Let’s say you’re a parent of a child, you’ve recently divorced in San Antonio, and are operating under a standard divorce decree in which you have parenting time on Thursday nights, on the first, third, and fifth weekend, and get to choose 30 days over the summer.
And then, let’s say you have a job opportunity that will take you to Dallas. It’s obviously going to change your parenting time, but how specifically? Does it mean that you have to choose between a new job and seeing your child?
The Texas Family Code actually makes specific provisions for situations in which parents live far apart, but not so far apart that they can’t engineer getting a child from one parent to the other.
In the Texas Family Code–specifically, in Chapter 153, which covers “conservatorship, possession, and access–the cut-off point is 100 miles. For parents who live less than 100 miles apart, the standard described above applies, unless the parents have created an alternate to standard orders they’re abiding by. The parent termed the “possessory conservator” gets parenting time between 6 p.m. Friday and 6 p.m. Sunday on designated weekends, whereupon the child is then returned to what is termed the “managing conversator.”
So, for example, if one parent lives in Austin and the other lives in San Antonio, they could arrange a meetup in New Braunfels or San Marcos to accommodate this schedule, or they could work out another arrangement.
(This brings up an important point about the Code-it’s meant to guide parents as well as to be a fallback if they can’t agree on a plan, but parents can mutually agree on what works for them if it’s in the best interest of the children and the court approves. If it makes more sense for a parent to pick up the kids after school on Friday and drop them off at school on Monday morning, and both parents agree to that, that’s certainly fine.)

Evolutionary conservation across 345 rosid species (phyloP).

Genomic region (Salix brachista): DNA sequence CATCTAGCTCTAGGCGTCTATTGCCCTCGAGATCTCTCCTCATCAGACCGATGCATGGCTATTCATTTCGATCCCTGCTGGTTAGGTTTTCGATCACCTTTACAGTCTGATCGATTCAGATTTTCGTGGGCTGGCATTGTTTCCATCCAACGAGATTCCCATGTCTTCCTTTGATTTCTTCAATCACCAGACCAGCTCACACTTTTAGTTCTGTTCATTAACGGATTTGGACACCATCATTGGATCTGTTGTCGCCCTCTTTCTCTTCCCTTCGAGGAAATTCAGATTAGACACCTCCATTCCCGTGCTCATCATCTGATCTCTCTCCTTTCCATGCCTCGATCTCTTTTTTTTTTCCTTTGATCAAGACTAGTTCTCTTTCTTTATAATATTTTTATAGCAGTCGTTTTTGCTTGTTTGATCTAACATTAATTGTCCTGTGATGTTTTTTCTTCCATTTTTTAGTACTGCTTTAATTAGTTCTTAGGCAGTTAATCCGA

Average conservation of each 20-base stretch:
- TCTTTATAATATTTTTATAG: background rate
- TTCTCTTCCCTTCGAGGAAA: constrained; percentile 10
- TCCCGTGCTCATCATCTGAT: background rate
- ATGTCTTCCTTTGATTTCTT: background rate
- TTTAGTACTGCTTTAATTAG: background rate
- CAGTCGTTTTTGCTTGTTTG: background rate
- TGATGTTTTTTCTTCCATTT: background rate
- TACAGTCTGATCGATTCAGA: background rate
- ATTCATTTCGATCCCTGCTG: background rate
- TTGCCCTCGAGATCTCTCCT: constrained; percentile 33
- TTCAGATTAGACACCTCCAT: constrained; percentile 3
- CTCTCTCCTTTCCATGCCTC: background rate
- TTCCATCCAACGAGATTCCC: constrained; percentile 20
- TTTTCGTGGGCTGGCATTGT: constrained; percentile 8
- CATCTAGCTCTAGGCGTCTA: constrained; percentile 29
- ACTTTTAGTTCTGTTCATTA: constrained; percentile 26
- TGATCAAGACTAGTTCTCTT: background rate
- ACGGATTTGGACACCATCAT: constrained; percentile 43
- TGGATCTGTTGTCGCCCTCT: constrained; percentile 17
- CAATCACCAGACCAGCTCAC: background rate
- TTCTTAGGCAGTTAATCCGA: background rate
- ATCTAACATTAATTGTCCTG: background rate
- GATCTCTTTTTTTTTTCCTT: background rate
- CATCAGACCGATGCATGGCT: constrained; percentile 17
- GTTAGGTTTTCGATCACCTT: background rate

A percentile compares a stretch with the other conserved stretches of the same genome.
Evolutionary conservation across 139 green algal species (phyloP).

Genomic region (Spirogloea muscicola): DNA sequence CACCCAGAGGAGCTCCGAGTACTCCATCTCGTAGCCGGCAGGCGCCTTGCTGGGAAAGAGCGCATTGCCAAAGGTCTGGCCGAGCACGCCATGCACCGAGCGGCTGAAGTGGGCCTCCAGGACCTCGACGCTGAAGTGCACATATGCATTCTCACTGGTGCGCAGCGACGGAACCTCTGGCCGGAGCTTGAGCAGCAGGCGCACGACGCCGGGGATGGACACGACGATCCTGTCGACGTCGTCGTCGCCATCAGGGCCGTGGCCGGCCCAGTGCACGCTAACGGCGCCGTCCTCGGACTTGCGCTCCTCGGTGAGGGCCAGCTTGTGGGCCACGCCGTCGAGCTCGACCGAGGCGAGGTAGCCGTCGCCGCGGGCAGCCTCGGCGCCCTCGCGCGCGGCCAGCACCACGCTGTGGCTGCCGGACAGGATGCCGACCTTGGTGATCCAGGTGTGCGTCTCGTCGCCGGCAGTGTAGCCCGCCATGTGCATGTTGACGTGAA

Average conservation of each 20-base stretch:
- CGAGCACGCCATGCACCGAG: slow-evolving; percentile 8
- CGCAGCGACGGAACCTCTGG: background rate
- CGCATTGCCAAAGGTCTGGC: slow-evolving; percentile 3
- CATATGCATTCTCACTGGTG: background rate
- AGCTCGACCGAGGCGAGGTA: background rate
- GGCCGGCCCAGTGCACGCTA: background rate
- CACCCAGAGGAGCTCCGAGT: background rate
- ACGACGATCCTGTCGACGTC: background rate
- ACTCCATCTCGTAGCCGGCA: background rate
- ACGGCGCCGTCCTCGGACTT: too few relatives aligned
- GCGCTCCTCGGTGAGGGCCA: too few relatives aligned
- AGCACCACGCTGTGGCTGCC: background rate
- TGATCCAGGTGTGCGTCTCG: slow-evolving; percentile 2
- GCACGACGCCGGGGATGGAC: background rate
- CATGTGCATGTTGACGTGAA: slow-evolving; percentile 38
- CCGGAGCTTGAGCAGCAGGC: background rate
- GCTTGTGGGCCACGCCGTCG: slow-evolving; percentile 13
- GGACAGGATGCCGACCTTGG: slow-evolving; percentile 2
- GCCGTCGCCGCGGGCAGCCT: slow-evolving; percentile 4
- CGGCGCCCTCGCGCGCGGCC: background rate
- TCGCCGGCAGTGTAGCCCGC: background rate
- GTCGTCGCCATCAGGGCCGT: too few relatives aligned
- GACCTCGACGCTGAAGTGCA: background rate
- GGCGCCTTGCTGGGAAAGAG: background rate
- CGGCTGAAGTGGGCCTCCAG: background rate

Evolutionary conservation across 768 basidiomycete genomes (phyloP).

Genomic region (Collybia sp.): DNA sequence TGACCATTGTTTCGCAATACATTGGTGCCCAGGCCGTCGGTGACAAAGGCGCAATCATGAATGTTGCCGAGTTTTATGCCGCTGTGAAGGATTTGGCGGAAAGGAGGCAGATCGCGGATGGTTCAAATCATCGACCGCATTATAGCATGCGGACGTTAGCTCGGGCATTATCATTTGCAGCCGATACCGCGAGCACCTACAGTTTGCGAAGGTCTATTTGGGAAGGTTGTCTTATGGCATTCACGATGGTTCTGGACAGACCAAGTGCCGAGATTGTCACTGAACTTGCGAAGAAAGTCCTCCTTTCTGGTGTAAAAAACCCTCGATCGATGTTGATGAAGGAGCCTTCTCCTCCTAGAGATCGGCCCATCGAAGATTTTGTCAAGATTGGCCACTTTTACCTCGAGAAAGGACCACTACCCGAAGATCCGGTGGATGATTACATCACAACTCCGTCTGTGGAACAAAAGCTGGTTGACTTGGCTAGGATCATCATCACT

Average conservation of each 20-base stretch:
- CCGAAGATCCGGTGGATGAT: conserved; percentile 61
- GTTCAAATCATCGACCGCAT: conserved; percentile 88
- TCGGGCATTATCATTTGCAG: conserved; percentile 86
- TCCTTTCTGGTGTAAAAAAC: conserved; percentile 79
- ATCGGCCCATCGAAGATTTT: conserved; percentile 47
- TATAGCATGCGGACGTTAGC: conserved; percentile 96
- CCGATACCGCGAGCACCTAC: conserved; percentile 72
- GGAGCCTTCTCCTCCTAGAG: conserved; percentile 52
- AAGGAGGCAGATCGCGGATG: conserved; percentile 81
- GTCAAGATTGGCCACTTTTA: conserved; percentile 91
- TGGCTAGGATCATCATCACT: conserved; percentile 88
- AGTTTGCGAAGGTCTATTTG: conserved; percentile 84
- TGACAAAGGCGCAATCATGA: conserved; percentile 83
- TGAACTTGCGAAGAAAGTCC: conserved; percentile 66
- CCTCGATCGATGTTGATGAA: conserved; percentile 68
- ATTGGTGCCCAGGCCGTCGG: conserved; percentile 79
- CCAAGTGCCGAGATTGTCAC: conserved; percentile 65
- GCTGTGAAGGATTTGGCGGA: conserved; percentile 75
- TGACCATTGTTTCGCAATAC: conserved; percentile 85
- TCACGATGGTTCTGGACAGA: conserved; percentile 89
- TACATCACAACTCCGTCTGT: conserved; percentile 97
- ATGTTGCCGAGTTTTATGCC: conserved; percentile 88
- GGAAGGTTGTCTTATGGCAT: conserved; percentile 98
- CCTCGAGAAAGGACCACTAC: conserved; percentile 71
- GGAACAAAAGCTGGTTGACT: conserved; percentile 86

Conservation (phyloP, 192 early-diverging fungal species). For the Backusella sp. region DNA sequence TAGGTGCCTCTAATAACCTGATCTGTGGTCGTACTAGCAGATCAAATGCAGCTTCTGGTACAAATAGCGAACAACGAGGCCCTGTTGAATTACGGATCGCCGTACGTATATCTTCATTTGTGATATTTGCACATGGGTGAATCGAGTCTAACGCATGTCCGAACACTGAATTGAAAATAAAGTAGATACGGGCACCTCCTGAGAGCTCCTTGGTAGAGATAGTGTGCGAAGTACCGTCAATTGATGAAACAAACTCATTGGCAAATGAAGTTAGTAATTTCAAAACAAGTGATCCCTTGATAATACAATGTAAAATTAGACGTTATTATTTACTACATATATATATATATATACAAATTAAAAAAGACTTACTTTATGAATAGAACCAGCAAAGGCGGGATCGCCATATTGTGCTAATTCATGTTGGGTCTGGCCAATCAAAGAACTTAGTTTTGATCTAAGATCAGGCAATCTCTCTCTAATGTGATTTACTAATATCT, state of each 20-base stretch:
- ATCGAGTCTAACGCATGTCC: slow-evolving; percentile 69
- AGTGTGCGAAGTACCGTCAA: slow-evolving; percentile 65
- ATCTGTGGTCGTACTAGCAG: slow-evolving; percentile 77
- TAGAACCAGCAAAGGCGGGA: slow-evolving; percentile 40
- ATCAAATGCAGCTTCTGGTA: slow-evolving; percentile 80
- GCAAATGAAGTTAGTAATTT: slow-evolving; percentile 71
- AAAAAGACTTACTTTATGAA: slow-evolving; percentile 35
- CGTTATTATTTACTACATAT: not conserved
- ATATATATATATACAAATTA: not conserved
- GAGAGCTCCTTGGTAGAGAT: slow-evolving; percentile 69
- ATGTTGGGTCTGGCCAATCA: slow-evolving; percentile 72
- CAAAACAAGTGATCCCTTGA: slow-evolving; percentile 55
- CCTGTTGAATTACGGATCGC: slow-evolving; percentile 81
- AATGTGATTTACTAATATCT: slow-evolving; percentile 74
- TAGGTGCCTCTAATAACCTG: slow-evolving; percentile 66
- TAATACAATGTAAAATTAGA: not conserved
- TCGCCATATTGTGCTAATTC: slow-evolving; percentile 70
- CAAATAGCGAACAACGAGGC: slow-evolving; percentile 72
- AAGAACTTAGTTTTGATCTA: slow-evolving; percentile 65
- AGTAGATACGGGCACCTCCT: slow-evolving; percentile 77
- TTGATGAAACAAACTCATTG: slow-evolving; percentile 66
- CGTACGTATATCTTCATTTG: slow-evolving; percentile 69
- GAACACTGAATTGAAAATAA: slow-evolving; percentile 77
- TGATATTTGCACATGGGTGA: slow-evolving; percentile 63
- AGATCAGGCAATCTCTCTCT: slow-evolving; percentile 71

But if the parents live more than 100 miles away, the default in the Texas Family Code holds that the possessory conservator can either opt for the first, third, and fifth weekend or for one (and not more than one) weekend a month of his or her choosing. (In the latter case, it requires 14 days’ written or telephonic notice from the parent requesting the specific weekend.)
To account for the distance and the potential missed time during the school year, the possessory conservator is allowed to have parenting time with the child for 42 days during the summer, as opposed to the 30 set aside for parents who live 100 miles or less apart. That parent can specify days if he or she doesn’t want the default dates of June 15 to July 27.
If you have any concerns about any logistical elements concerning children and parenting time, including who is responsible for transportation in each direction, it’s best to spell it out in the decree. The Texas Family Code, while providing good guidelines for parents, might not anticipate everything that you and a co-parent might run into. While decrees can be modified, and parents can agree to guidelines outside the decree, the decree always provides the default parameters should any disagreements arise.
The more thorough you can be, the better off you are in the months and years following the divorce. After all, you may stop being a couple, but you won’t stop being parents, regardless of how far apart you live. You’ll have to continue to be in contact about parenting time well after the divorce is final.